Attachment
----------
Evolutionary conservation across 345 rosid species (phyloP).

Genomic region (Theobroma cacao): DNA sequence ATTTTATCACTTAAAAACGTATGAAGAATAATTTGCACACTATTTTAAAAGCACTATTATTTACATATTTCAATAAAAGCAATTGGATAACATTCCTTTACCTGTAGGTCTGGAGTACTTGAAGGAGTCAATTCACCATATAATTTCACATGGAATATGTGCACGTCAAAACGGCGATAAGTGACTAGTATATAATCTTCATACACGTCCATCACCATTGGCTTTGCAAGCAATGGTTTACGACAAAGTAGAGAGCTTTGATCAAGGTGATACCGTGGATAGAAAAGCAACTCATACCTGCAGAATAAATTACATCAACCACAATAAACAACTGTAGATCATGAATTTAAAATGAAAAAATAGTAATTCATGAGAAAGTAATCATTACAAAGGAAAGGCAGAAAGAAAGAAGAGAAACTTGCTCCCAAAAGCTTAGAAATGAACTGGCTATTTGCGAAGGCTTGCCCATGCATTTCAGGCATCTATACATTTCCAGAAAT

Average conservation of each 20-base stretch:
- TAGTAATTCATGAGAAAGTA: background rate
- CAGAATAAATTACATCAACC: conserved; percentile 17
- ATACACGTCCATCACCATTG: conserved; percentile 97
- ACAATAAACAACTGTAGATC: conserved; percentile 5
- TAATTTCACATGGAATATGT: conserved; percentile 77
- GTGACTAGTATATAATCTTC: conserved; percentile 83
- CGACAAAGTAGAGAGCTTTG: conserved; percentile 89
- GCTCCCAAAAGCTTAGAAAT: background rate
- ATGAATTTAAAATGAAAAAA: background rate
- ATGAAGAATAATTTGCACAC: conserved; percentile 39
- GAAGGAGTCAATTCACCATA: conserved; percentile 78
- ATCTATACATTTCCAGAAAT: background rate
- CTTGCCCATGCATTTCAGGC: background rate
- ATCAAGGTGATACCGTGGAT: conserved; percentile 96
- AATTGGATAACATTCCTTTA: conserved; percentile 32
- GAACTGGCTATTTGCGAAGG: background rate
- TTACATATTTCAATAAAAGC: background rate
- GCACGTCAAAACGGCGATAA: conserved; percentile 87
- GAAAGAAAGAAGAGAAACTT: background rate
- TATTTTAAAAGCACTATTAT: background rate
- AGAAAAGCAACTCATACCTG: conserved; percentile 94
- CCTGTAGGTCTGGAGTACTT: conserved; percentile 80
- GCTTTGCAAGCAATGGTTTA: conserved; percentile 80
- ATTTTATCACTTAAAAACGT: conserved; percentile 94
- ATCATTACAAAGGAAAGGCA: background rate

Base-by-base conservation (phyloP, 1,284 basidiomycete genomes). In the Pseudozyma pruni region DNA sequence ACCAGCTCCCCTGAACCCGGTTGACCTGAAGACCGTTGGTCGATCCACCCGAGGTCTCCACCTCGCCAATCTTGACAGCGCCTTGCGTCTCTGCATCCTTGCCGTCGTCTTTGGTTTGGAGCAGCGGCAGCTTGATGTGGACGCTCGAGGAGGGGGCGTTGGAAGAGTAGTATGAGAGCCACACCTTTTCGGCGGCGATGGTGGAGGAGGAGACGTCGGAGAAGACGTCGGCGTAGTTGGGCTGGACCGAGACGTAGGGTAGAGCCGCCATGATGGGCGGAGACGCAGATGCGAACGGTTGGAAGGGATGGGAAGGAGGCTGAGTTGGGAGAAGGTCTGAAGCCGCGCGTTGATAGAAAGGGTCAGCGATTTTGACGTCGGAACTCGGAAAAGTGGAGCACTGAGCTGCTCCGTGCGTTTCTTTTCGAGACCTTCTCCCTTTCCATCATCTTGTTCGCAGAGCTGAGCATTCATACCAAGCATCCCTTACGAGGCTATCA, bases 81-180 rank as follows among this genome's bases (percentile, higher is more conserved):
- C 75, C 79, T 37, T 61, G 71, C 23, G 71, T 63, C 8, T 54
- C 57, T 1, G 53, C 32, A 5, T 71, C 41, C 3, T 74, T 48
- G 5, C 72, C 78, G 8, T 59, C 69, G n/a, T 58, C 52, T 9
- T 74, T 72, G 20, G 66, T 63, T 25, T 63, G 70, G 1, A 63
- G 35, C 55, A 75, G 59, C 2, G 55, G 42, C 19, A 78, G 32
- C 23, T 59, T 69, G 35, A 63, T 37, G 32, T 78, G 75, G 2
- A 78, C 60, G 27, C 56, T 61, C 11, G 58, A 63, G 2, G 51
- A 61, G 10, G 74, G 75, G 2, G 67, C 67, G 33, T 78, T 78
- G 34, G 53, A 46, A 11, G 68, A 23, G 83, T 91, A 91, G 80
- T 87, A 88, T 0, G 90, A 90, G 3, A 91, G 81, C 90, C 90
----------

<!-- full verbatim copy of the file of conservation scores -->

Evolutionary conservation across 345 rosid species (phyloP).

Genomic region (Theobroma cacao): DNA sequence ATTTTATCACTTAAAAACGTATGAAGAATAATTTGCACACTATTTTAAAAGCACTATTATTTACATATTTCAATAAAAGCAATTGGATAACATTCCTTTACCTGTAGGTCTGGAGTACTTGAAGGAGTCAATTCACCATATAATTTCACATGGAATATGTGCACGTCAAAACGGCGATAAGTGACTAGTATATAATCTTCATACACGTCCATCACCATTGGCTTTGCAAGCAATGGTTTACGACAAAGTAGAGAGCTTTGATCAAGGTGATACCGTGGATAGAAAAGCAACTCATACCTGCAGAATAAATTACATCAACCACAATAAACAACTGTAGATCATGAATTTAAAATGAAAAAATAGTAATTCATGAGAAAGTAATCATTACAAAGGAAAGGCAGAAAGAAAGAAGAGAAACTTGCTCCCAAAAGCTTAGAAATGAACTGGCTATTTGCGAAGGCTTGCCCATGCATTTCAGGCATCTATACATTTCCAGAAAT

Average conservation of each 20-base stretch:
- TAGTAATTCATGAGAAAGTA: background rate
- CAGAATAAATTACATCAACC: conserved; percentile 17
- ATACACGTCCATCACCATTG: conserved; percentile 97
- ACAATAAACAACTGTAGATC: conserved; percentile 5
- TAATTTCACATGGAATATGT: conserved; percentile 77
- GTGACTAGTATATAATCTTC: conserved; percentile 83
- CGACAAAGTAGAGAGCTTTG: conserved; percentile 89
- GCTCCCAAAAGCTTAGAAAT: background rate
- ATGAATTTAAAATGAAAAAA: background rate
- ATGAAGAATAATTTGCACAC: conserved; percentile 39
- GAAGGAGTCAATTCACCATA: conserved; percentile 78
- ATCTATACATTTCCAGAAAT: background rate
- CTTGCCCATGCATTTCAGGC: background rate
- ATCAAGGTGATACCGTGGAT: conserved; percentile 96
- AATTGGATAACATTCCTTTA: conserved; percentile 32
- GAACTGGCTATTTGCGAAGG: background rate
- TTACATATTTCAATAAAAGC: background rate
- GCACGTCAAAACGGCGATAA: conserved; percentile 87
- GAAAGAAAGAAGAGAAACTT: background rate
- TATTTTAAAAGCACTATTAT: background rate
- AGAAAAGCAACTCATACCTG: conserved; percentile 94
- CCTGTAGGTCTGGAGTACTT: conserved; percentile 80
- GCTTTGCAAGCAATGGTTTA: conserved; percentile 80
- ATTTTATCACTTAAAAACGT: conserved; percentile 94
- ATCATTACAAAGGAAAGGCA: background rate

Base-by-base conservation (phyloP, 1,284 basidiomycete genomes). In the Pseudozyma pruni region DNA sequence ACCAGCTCCCCTGAACCCGGTTGACCTGAAGACCGTTGGTCGATCCACCCGAGGTCTCCACCTCGCCAATCTTGACAGCGCCTTGCGTCTCTGCATCCTTGCCGTCGTCTTTGGTTTGGAGCAGCGGCAGCTTGATGTGGACGCTCGAGGAGGGGGCGTTGGAAGAGTAGTATGAGAGCCACACCTTTTCGGCGGCGATGGTGGAGGAGGAGACGTCGGAGAAGACGTCGGCGTAGTTGGGCTGGACCGAGACGTAGGGTAGAGCCGCCATGATGGGCGGAGACGCAGATGCGAACGGTTGGAAGGGATGGGAAGGAGGCTGAGTTGGGAGAAGGTCTGAAGCCGCGCGTTGATAGAAAGGGTCAGCGATTTTGACGTCGGAACTCGGAAAAGTGGAGCACTGAGCTGCTCCGTGCGTTTCTTTTCGAGACCTTCTCCCTTTCCATCATCTTGTTCGCAGAGCTGAGCATTCATACCAAGCATCCCTTACGAGGCTATCA, bases 81-180 rank as follows among this genome's bases (percentile, higher is more conserved):
- C 75, C 79, T 37, T 61, G 71, C 23, G 71, T 63, C 8, T 54
- C 57, T 1, G 53, C 32, A 5, T 71, C 41, C 3, T 74, T 48
- G 5, C 72, C 78, G 8, T 59, C 69, G n/a, T 58, C 52, T 9
- T 74, T 72, G 20, G 66, T 63, T 25, T 63, G 70, G 1, A 63
- G 35, C 55, A 75, G 59, C 2, G 55, G 42, C 19, A 78, G 32
- C 23, T 59, T 69, G 35, A 63, T 37, G 32, T 78, G 75, G 2
- A 78, C 60, G 27, C 56, T 61, C 11, G 58, A 63, G 2, G 51
- A 61, G 10, G 74, G 75, G 2, G 67, C 67, G 33, T 78, T 78
- G 34, G 53, A 46, A 11, G 68, A 23, G 83, T 91, A 91, G 80
- T 87, A 88, T 0, G 90, A 90, G 3, A 91, G 81, C 90, C 90